Death In Venice And Other Stories

Death In Venice And Other Stories

Summary

TRANSLATED AND INTRODUCED BY DAVID LUKE

Death in Venice
is a story of obsession. Gustave von Aschenbach is a successful but ageing writer who travels to Venice for a holiday. One day, at dinner, Aschenbach notices an exceptionally beautiful young boy who is staying with his family in the same hotel. Soon his days begin to revolve around seeing this boy and he is too distracted to pay attention to the ominous rumours that have begun to circulate about disease spreading through the city.

Reviews

  • The real theme is fading creativity and the search for inspiration...A deep and highly complex drama of the psyche
    Financial Times

About the author

Thomas Mann

Thomas Mann was born in 1875 in Lubeck, of a line of prosperous and influential merchants. He was only twenty-five when Buddenbrooks, his first major novel, was published. Before it was banned and burned by Hitler, it had sold over a million copies in Germany alone.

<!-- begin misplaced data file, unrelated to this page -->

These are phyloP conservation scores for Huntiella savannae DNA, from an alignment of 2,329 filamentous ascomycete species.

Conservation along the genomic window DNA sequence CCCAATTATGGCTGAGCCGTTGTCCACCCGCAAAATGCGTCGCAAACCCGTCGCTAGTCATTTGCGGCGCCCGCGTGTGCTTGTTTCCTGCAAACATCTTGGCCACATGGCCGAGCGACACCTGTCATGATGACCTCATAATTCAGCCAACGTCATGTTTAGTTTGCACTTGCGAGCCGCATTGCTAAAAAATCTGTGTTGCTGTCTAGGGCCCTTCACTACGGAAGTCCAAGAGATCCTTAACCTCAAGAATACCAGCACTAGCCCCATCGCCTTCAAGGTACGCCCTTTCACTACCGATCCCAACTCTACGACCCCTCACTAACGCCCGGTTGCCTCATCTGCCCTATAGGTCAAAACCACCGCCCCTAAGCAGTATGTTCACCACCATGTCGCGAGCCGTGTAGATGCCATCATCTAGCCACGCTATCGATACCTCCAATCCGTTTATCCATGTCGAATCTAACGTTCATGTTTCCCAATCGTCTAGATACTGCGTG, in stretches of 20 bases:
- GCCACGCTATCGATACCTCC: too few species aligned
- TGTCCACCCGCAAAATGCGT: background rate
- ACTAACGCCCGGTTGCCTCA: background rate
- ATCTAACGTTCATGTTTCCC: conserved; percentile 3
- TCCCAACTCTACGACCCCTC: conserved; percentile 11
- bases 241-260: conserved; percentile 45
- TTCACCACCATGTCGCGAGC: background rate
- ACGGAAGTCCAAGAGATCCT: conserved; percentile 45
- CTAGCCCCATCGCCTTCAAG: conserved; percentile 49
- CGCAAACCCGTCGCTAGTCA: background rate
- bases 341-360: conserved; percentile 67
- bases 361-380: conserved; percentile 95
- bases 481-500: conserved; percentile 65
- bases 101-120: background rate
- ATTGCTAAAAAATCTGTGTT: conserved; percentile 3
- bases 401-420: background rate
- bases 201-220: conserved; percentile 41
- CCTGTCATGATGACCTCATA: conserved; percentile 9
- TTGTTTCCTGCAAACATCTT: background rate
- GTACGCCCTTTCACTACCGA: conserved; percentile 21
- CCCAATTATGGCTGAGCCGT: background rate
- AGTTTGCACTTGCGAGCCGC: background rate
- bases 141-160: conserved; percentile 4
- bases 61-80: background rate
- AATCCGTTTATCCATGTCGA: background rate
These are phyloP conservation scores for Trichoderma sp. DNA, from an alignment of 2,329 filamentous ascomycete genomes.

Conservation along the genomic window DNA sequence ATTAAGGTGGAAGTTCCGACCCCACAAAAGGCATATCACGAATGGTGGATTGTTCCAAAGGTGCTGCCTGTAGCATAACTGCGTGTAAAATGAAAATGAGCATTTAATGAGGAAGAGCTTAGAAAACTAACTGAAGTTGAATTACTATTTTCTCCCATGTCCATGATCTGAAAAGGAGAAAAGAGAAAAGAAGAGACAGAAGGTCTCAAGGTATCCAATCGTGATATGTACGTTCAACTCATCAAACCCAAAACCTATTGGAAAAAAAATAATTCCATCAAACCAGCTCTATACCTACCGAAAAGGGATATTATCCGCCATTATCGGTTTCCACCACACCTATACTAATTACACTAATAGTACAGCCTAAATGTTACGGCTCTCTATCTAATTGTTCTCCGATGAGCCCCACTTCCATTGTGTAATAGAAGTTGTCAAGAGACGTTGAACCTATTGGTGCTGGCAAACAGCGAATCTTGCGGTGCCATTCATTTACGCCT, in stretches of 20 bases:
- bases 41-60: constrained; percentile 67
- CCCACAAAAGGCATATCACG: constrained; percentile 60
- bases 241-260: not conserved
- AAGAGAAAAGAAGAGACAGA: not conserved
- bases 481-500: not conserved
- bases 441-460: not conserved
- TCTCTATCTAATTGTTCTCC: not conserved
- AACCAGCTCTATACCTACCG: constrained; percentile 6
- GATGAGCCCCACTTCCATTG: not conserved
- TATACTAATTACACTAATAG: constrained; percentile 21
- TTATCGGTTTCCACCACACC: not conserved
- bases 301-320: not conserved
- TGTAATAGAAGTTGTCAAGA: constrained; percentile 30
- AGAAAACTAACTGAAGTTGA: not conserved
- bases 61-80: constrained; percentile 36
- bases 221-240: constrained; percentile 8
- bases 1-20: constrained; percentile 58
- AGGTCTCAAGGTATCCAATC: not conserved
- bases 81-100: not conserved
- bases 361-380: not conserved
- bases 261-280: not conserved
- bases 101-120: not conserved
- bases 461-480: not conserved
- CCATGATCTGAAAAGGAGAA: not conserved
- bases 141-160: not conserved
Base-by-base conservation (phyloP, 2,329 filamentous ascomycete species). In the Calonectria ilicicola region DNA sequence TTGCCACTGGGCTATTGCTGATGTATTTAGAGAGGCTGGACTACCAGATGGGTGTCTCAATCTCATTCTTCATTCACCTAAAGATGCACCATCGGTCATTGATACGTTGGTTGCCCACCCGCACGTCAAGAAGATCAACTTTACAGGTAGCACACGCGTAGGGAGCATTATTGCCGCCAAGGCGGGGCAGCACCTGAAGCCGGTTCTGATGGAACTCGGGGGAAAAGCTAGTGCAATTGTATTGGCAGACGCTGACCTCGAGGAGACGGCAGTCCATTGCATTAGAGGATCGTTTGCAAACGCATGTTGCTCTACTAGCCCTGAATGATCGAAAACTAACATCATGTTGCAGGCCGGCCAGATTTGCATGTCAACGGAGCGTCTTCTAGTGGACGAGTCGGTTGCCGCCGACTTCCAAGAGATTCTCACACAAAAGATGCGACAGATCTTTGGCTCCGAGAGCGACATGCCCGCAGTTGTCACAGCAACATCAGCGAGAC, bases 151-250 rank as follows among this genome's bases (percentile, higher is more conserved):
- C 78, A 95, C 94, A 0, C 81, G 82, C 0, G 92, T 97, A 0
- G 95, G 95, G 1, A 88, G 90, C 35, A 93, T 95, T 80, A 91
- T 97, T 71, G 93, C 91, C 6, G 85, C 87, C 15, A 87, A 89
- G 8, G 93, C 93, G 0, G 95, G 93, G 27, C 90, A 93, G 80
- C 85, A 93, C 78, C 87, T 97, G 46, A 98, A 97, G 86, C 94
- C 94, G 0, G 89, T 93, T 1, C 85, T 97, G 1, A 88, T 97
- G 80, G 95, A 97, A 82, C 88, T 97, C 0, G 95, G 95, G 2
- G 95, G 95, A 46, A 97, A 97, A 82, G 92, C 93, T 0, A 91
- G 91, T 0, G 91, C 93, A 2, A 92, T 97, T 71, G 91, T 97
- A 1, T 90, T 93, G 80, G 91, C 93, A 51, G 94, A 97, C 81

His second great novel, The Magic Mountain, was published in 1924 and the first volume of his tetralogy Joseph and his Brothers in 1933. In 1929 he was awarded the Nobel Prize for literature. In 1933 Thomas Mann left Germany for Switzerland. Then, after several previous visits, in 1938 he settled in the United States, where he wrote Doctor Faustus and The Holy Sinner. Among the honours he received in the US was his appointment as a Fellow of the Library of Congress. He revisited his native country in 1949 and returned to Switzerland in 1952, where The Black Swan and Confessions of Felix Krull were written and where he died in 1955.
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